Riddle Janet By Saddle to Pulpit
Bithell Jenny Guide to the History
The possibility of erecting a small church
for the exclusive use of religious services in Whitianga, was
first discussed in December 1893. Eighteen months later, a piece
of land was purchased for £15 from a Mr. Peacock, one of
the former directors of the Mercury Bay Timber Company.
By July 1897, good progress had been made. The puriri blocks
were in, and the ground plates and flooring joists had been
laid. The nogging for the roof, as well as the timber for the
framing and roof trusses were on the ground, ready to
erect. All the inside woodwork was cut out at night by
‘working bees’ - local men in Leonard Lee’s boatshed. The
battens which covered the joins of the vertical weather boards
were hand planed and grooved for weather proofing. By the end of
the year, the building was ready to hold its first service.
Some pruning of the building had obviously taken place, because
according to the Coromandel County news dated April 14th 1898,
the completed building had the capacity for 180 people and was
furnished to accommodate 120 - not the 200 that had first been
planned. The windows were of the same design as those at the
Kuaotunu church - long and narrow, curving into a point at the
top. Pews had been purchased second hand from Auckland at
the cost of 10/- each. A bell weighing about 60 pounds was in
place, over the front porch.
The church opened 27.3.1898 ‘...for worshippers of the
Wesleyan, Presbyterian and Anglican beliefs. (Originally the
proportions were, Anglicans 20%, Methodists 40%, Presbyterian
40%.) It was church policy in those early days, to charge the
following for the use of the pews:
One sitting 5/-, two 10/-, three 13/-, four 16/-, five 18/-, six
= whole pew £1. Eleven months later pew charges were dropped for
a year, with the church free to ministers.
The first ministers were Rev. James Marshall and Archdeacon
Maunsell. It was not an easy parish to minister as its base was
in Coromandel. To reach Whitianga, ministers either had to walk
or travel by horseback to Whitianga. Riding time was three
Ministers continued to travel to Whitianga regularly,
with lay preachers also filling the pulpit.
The Coromandel-Whitianga Presbyterian Parish expanded in size
under Rev. T.A. Norrie who was inducted December 1897. Although
officially retiring in 1924, he continued to serve an area that
covered as far north as Port Jackson and south to Tairua, until
his death in 1939. That continued to be the boundaries of the
Coromandel-Whitianga Presbyterian Parish until 1997. Various
ministers covered the whole region, but there were many short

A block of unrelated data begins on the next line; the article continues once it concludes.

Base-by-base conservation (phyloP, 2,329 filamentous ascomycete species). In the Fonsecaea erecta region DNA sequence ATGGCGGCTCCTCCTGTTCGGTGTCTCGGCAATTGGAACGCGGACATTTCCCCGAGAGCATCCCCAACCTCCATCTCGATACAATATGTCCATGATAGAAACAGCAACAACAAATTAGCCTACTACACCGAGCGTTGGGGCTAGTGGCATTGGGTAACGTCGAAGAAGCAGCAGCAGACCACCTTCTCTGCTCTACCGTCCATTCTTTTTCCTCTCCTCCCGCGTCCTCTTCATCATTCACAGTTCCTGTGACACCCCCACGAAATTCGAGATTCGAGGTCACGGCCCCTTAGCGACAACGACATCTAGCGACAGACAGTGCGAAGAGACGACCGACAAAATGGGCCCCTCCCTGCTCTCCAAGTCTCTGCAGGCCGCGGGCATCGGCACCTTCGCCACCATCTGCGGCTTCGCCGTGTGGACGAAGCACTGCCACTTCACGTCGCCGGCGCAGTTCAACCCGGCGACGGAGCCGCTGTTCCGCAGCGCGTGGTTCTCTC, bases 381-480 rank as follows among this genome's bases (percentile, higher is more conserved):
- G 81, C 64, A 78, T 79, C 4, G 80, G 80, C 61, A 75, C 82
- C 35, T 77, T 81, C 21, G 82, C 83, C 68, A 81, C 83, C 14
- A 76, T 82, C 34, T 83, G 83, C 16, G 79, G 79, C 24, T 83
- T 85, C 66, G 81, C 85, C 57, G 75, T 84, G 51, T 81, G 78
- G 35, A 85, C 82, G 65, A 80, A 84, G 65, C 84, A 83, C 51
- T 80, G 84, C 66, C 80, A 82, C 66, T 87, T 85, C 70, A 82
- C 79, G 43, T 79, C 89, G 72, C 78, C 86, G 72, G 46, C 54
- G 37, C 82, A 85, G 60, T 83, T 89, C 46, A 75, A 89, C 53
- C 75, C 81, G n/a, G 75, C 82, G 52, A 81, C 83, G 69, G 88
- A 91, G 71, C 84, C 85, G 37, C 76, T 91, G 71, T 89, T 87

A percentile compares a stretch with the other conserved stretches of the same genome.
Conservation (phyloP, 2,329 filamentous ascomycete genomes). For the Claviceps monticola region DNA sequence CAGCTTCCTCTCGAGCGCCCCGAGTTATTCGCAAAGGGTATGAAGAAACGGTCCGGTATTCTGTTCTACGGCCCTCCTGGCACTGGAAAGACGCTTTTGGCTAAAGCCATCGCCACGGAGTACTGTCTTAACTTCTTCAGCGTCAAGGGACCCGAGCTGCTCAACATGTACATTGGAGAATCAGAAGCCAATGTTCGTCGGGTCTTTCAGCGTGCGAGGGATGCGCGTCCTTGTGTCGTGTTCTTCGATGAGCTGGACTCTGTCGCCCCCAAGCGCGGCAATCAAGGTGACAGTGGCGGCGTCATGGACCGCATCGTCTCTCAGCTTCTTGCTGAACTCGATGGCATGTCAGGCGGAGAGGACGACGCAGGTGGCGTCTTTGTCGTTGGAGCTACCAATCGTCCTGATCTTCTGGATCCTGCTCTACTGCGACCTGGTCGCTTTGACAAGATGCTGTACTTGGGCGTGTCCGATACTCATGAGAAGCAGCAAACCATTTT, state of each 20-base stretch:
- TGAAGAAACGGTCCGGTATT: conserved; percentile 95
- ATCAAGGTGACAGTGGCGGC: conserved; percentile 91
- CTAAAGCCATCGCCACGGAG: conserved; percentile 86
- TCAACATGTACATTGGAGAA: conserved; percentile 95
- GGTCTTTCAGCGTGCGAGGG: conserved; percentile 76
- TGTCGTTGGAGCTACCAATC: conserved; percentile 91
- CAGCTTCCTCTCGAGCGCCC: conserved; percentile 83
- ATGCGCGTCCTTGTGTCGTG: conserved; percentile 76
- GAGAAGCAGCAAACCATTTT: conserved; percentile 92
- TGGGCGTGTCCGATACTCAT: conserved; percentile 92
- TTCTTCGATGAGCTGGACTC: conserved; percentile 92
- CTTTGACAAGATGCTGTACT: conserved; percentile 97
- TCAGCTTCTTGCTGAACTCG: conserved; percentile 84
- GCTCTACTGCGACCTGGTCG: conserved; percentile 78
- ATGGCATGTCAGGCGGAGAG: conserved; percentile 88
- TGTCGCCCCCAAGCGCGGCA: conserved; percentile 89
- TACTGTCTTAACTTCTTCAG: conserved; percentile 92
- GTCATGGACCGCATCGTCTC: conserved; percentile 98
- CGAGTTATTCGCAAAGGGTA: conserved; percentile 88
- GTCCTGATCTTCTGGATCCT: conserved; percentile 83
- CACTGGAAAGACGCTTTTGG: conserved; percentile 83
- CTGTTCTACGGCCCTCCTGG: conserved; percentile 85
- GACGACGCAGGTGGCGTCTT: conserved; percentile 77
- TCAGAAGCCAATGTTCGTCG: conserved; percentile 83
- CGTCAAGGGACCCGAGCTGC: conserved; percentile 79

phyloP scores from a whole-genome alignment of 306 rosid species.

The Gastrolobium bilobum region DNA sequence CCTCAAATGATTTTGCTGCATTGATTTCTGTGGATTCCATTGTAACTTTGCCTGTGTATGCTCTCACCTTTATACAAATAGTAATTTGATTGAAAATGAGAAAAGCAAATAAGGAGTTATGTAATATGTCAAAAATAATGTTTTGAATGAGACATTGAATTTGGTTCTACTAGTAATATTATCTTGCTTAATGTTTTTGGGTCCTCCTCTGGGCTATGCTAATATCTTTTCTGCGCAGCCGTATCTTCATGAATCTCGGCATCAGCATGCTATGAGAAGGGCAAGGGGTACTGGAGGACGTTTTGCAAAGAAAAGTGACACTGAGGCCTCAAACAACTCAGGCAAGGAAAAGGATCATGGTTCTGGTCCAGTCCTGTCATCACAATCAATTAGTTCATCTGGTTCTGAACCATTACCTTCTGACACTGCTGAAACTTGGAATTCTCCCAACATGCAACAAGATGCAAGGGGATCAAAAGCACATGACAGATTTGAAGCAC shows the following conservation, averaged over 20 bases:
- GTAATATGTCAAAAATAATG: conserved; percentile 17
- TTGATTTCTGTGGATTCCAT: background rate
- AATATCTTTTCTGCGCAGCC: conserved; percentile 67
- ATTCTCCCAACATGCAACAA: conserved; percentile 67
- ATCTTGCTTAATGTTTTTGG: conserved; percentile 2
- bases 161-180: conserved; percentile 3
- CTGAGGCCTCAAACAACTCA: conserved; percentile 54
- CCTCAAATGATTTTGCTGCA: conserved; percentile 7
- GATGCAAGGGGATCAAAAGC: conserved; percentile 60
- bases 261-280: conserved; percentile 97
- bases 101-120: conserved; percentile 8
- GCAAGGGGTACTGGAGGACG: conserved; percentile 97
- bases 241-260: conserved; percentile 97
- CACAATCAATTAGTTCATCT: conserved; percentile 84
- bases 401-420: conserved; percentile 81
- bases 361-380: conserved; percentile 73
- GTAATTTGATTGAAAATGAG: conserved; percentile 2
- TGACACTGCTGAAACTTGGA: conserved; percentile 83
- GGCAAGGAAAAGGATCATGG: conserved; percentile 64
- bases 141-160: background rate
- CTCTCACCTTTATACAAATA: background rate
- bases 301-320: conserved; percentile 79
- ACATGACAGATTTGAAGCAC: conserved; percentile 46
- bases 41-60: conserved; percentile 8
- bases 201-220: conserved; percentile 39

ministries and longer vacancies. Ministers continued to live in
Coromandel until 1983.
Church Growth and Changes
In 1966, the Anglican congregation left to worship in their own
In 1977 it was suggested that the parish should be split. The
work had become far too heavy with the expansion of the
population of the Peninsula, particularly in the Mercury Bay
In 1982, after a span of 110 years, Rev McKenzie became
the first minister to be inducted in the Mercury Bay district.
To house him, a property was purchased in Catherine Crescent.
The Whitianga Ladies Guild worked tirelessly to help raise
funds. One of their sources of funding was the Opportunity Shop.
Another gift towards paying the amount owing, came from the
McKay Memorial Trust. The mortgage was paid off in 10 years.
The manse mortgage discharge occurred in time for the
Presbyterian Church's sesqui-celebration - One
hundred and fifty years of Presbyterianism in NZ - 23rd February
1840 - 23rd February 1990.
After this celebration, another major change occurred. The main
entrance was moved from the front door to the side vestry where
a ramp was built. All the furniture was reversed with the pulpit
placed up in front of the former entrance. This was in
preparation for an extension to be added at the back of the
In 1997, the regional Presbytery and Synod decided to change the
Parish boundaries. Coromandel in the North-West became part of
Thames Union Parish. Tairua and Pauanui were removed and added
to Whangamata to form Trinity United Parish. This left Mercury
Bay standing alone, based on Whitianga but with Whenuakite as a
regular additional 'preaching place'.
Interestingly, since 2002, Mercury Bay is the only Presbyterian
Methodist parish on the Peninsula with a minister.
Services were held regularly at Whenuakite Hall until 2010, when
TCDC closed and demolished the hall. Occasional services are
held at Kuaotunu Hall, Coroglen Hall and Cooks Beach Hall
Mercury Bay Co-Operating Parish
1998 was the centennial year of the opening of the
Undenominational Church. All the local churches joined to
celebrate the beginnings of Christian worship in Mercury Bay.
This was an opportune time to look towards the future. For some
years now the Presbyterian and Methodist congregation had been
asking for the Trust to be dissolved so that they could
administer the building, and make the planned extensions.The
amalgamation of these two congregations was made official with
the formation of the Mercury Bay Co-operating Parish, and the
church became St Andrew's By the Sea.
The new hall was added in 2002, and a fully equipped kitchen.